Kiera Brew Kurec 9:46
Totally, totally. And I, I’ve been thinking about that, too, in terms of what that’s going to mean for our arts community. And when we’re kind of able to emerge from this period of isolation and go back to producing artwork and showing it What does it mean for our friends and colleagues in other countries who won’t have that? And who may not have kind of institutional support like we do? And where does that then even put our own practices in terms of a global market in a global economy of the arts, it’s just going to shift so much. And we don’t know what that’s going to look like, which can be kind of scary. But yeah, I just I’m really feeling for all of our arts community across the world.

Jessie Scott 10:35
Absolutely. Yeah, I mean, what Yeah, what it brings home for me as well is yes, I mean, what’s happened in the arts community in Australia is terrifying. We haven’t, you know, like, it’s like this slow moving train crash that we haven’t seen the other side of yet, you know, yeah, we don’t know until the lockdown ends, what it’s actually going to look like for not just the arts, but everything. And I, it makes me think to myself and want to ask all artists, like, what do we actually think our job as artists is? you know, is it about having a career? Is it about, you know, being part of, like you say, a market? Or is this something else that as artists we are responsible to? And where does that leave us in times like this? Like, is it just about being able to continue functioning the way we were before? Or is there some other way that we can operate through these times that, that taps into some deeper role for artists?

Kiera Brew Kurec 11:39
Yeah. And I think, as well, that kind of highlighting of that sometimes in the arts in art spaces, and the role of the artists sometimes feed across many different platforms. And like, I think that is so highlighted with what is happening with Carriage works, how an arts space can function on so many levels and be so much a part of the community in different ways, and for different members of the public that space functions as different things and that has a ripple effect on the wider community when those things, are no longer able to operate, or those artists aren’t able to show or those vendors aren’t able to be at their weekend market?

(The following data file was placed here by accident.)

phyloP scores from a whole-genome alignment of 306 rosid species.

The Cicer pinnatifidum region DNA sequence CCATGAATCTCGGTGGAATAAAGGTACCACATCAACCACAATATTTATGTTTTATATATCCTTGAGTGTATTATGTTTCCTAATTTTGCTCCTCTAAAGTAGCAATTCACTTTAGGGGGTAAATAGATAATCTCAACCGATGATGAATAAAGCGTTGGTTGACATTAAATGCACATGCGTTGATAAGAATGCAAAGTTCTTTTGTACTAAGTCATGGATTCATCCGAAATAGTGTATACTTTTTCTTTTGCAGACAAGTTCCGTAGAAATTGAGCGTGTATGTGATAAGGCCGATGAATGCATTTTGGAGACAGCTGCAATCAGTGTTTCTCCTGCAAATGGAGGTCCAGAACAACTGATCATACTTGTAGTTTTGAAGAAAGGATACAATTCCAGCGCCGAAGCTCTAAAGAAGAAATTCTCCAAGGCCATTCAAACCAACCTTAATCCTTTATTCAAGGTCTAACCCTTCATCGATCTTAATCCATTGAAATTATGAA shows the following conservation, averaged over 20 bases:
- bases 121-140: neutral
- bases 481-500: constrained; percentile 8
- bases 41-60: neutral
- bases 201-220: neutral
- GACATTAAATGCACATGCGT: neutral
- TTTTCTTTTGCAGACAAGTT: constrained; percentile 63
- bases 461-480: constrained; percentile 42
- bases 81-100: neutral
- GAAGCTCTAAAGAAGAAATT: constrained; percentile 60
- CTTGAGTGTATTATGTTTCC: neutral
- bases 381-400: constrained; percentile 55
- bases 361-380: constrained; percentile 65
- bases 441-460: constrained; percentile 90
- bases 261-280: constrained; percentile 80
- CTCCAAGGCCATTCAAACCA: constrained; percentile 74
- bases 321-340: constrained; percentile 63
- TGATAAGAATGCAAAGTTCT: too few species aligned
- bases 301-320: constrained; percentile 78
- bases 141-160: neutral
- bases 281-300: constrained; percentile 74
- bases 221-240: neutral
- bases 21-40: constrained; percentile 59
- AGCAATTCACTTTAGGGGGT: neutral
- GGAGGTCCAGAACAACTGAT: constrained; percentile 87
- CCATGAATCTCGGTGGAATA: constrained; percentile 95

Jessie Scott 12:29
And what happens in the void, you know, that’s left behind as well, who steps into that breach and what reshaped our culture as well, you know, because they were talking about Sydney Opera House taking over that venue, and how does that shift what happens there and what communities access it and, you know, these are things that we all need to watch really carefully. I think during this time,

Kiera Brew Kurec 12:49
just to kind of brighten it a little bit. (laughter) I just want to ask, what, what are you hopeful for right now?